The important thing to recall about me and bungy jumping is I’ve done this before- a comparatively much more tame 74m jump off the Kawaru Bridge near Queenstown, New Zealand.  I  liked it so much that I was keen to do it again, and typically don’t get too scared about this sort of thing so long as I have sufficient time to analyze it in my physics-y sort of way.  Just a bouncy spring, right?

(Note: God help any students I ever get to set intro physics exams for.  They will all be problems about zipline collisions or bungy jumps or paddling whitewater and the like, so whenever they complain about what the point is I can flail my arms and shout “this could save your life someday!”)

Claiming you are in control of your fears only goes so far tho, as you still have to jump.  When it comes to adrenaline activities by this point in my life, I freely confess the taking initiative parts are very much driven by the “wow that girl looked like an idiot who stood there for a few minutes freaking out, don’t want to be her” approach.  Plus c’mon, if you paid as much as you did you’re gonna do it anyway!

And she’s off! Woo!   Time to freefall for a few seconds, the exact amount which will be determined by my physics students someday in the future! (About four or five… in ideal physics land it’s 6.7 seconds to 216m, but obviously one hopes they made the cord somewhat less than that.)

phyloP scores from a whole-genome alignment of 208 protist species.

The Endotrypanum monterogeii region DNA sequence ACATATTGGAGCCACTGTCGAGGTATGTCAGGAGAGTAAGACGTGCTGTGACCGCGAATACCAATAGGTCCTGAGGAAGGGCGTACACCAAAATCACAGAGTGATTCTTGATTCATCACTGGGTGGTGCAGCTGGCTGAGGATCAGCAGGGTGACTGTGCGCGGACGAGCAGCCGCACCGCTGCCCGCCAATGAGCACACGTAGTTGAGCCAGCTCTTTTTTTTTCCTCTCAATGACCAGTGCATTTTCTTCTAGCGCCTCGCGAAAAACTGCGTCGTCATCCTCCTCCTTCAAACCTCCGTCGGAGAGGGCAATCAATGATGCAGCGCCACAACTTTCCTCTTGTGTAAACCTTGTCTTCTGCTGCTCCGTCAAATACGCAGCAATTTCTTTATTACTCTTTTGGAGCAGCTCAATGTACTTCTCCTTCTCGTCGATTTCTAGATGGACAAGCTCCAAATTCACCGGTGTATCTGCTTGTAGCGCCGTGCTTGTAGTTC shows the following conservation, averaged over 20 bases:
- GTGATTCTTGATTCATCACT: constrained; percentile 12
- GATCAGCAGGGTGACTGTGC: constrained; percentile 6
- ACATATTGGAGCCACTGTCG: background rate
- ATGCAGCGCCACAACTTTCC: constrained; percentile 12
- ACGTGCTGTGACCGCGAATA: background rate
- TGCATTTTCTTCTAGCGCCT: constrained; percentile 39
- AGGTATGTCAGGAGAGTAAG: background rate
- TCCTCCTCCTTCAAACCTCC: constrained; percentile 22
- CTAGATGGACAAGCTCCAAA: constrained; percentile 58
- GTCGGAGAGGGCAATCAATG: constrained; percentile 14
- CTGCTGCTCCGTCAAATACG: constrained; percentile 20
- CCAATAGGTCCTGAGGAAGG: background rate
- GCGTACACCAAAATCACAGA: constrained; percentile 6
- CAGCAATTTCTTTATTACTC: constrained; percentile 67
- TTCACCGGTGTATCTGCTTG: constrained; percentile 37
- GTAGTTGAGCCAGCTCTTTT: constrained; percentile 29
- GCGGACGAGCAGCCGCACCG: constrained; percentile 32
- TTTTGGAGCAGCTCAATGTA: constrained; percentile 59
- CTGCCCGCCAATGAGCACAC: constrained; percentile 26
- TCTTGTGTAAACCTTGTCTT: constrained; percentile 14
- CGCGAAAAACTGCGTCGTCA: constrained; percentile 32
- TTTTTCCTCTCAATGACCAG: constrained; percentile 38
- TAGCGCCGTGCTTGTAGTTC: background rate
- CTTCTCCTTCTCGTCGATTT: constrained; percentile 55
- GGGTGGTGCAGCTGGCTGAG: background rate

Um, ok.  So this is the point where I freaked out.  See physics is all fine and good, but logic will fly out the window when you begin to feel on your rebound bounces  that your legs are slipping out of the harness.  I kid you not!  Later I realized there was an emergency cord on my chest so I wouldn’t have died obviously, but panicked minds do not think of such things while dangling headfirst several stories above the South African forest.  Rather, they get a huge terror-stricken sense of foreboding while thinking “oh pleasepleasepleasepleaseplease…” directed towards no one in particular (this being proof that I will never be religious).

This is noteworthy because this was the only time I was actually scared on my trip- there were some situations that worried me, yes, and some which filled my heart with concern, but nothing else in that AHHH!!! feeling of absolute dread.  Which left me a little shaken up afterwards more because I was worried I was losing my cool until I remembered normal people don’t hold it against you if you freak out on the world’s tallest bungy jump.Saved!  Getting pulled up at the end of the jump- a guy comes to pull you into a sitting position before they pull you up.  Up at the top I mentioned the “it felt like my feet were slipping out” thing to the guys in charge who had some line about how this was normal they just didn’t tell people about it as they’d worry… but then no one else I ever met who did the Bloukrans jump experienced the same thing.  So hmm, not gonna dwell on that, except to state that I am announcing my retirement from bungy jumping.  Because I’ve done the biggest one in the world now anyway, and can’t think of a good reason to get so freaked out again!  I know, I’m such a wimp…